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Oct 15, 2019 2019-10 Business Administration Faculty

Shin brings unique global perspective to Gies Business

You won’t find many professors with a more diverse, global perspective than Solee Shin. She was born in the United States, spent much of her youth in South Korea, earned college degrees in both South Korea and US, completed her postdoctoral fellowship in Sweden, worked as an assistant professor in Singapore, and now returns back to the US as an assistant professor in the Department of Business Administration at Gies College of Business.

Solee Shin 12Adding to the unique perspective Shin brings to Gies is the fact that she holds three degrees in sociology – certainly not the traditional path of business professor.

“Macro sociologists like myself are interested in stepping back and making observations,” said Shin. “We like to sit back, watch the business world float by, and theorize from a macro historical perspective. In the business school environment, we have people who are much closer to actual practice – so having people like myself from different backgrounds allows students to see things from a new perspective.”

Shin will bring that fresh perspective into the classroom at Gies, where she will teach global supply chain management. That’s in line with much of her research, which focuses on the evolution of global buyer and Asian supplier relationships– or “global value chains” as it’s called in the social sciences.

“In the second half of the 20th century, we saw a transformation where the global economy became organized from the perspective of large retailers and merchandisers – like Walmart, Target, and Nike” she said. “These large retailers started placing orders in Asia and organized the export-led industrialization of East Asia. Many East Asian firms do not directly manufacture goods anymore but still play significant roles coordinating their buyers’ supply chains.”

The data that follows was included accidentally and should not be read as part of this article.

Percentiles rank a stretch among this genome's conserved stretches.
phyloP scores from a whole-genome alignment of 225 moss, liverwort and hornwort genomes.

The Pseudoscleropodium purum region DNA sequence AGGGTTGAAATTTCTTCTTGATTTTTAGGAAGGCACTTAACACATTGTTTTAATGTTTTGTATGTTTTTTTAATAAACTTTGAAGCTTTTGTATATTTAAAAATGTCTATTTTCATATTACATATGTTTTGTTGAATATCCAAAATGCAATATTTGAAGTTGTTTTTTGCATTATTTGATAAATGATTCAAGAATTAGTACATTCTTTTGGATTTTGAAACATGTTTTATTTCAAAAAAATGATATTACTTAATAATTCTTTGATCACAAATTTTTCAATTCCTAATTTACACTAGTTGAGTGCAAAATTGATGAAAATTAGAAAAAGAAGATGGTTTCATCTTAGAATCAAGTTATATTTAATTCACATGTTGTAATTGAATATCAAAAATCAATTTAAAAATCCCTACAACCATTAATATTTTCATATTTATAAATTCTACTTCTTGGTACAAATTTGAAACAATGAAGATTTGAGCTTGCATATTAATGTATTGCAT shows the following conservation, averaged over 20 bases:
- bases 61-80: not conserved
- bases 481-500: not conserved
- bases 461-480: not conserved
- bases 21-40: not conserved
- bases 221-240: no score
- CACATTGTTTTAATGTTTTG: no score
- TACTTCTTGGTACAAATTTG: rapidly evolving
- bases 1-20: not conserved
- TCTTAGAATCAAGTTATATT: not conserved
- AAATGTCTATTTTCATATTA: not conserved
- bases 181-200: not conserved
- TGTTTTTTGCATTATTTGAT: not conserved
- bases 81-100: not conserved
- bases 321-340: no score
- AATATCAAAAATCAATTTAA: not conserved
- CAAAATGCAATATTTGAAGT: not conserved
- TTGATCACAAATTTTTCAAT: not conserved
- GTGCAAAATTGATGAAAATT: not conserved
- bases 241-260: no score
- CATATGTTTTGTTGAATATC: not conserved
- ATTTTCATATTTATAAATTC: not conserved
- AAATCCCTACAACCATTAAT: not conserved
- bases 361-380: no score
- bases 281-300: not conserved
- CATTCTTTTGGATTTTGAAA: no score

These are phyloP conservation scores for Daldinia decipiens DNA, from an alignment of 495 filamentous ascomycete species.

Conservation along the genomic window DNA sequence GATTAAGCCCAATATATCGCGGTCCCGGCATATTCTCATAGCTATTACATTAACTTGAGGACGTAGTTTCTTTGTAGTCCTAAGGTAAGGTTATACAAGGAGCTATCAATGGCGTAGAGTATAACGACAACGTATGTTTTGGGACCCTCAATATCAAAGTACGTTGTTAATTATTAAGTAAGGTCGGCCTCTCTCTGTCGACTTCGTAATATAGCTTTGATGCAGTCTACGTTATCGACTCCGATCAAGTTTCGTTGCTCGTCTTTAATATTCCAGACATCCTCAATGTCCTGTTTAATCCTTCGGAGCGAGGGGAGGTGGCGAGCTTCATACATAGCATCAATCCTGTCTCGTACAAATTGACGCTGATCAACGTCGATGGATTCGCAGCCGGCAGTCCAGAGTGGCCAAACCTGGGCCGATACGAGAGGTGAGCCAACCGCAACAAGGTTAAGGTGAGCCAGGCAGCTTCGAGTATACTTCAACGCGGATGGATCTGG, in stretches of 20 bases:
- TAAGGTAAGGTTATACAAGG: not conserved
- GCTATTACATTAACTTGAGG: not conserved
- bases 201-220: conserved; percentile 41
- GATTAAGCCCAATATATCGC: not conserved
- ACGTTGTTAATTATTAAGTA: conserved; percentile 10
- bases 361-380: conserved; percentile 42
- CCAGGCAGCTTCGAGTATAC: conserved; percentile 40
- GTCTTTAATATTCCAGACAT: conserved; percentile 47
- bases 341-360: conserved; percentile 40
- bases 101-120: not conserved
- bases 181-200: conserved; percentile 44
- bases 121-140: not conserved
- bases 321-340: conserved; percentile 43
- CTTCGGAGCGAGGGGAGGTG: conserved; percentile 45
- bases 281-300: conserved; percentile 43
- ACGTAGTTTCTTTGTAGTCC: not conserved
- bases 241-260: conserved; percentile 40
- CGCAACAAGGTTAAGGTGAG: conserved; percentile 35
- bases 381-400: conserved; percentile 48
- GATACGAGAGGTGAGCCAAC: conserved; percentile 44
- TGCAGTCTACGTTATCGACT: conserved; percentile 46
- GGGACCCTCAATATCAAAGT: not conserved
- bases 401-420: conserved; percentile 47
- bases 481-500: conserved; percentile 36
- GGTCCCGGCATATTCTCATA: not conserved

Shin has also shown the ability to be flexible with her research topics. Over the last two decades, K-Pop has gained worldwide popularity, and she has found a niche investigating this new genre of popular South Korean music. In her paper, “Organizing K-pop: Emergence and Market Making of Large Korean Entertainment Houses. 1980-2010,” Shin uncovers some of the factors that led to K-pop’s rapid rise in global popularity.

“From an outside perspective, it has definitely been one of my most popular research topics,” she laughed.

It’s no surprise these big picture cultural phenomena are of great interest to Shin, who describes herself as a “sociologist of business.” After earning her bachelor’s in sociology and women’s studies from Ewha Women’s University in South Korea, she earned both a master’s and PhD in sociology from the University of Washington. She completed her postdoctoral fellowship at the Centre for East and South-East Asian Studies at Lund University in Sweden before spending the past four years as an assistant professor of sociology at National University of Singapore. Now, her world travels have led her to Gies, where she hopes to continue the tradition of innovation and excellence in business education.

“When I interviewed at Gies Business, I got the sense that it was a place that’s very open to people with non-traditional backgrounds and interests in interdisciplinary issues,” she said. “It’s a great fit.”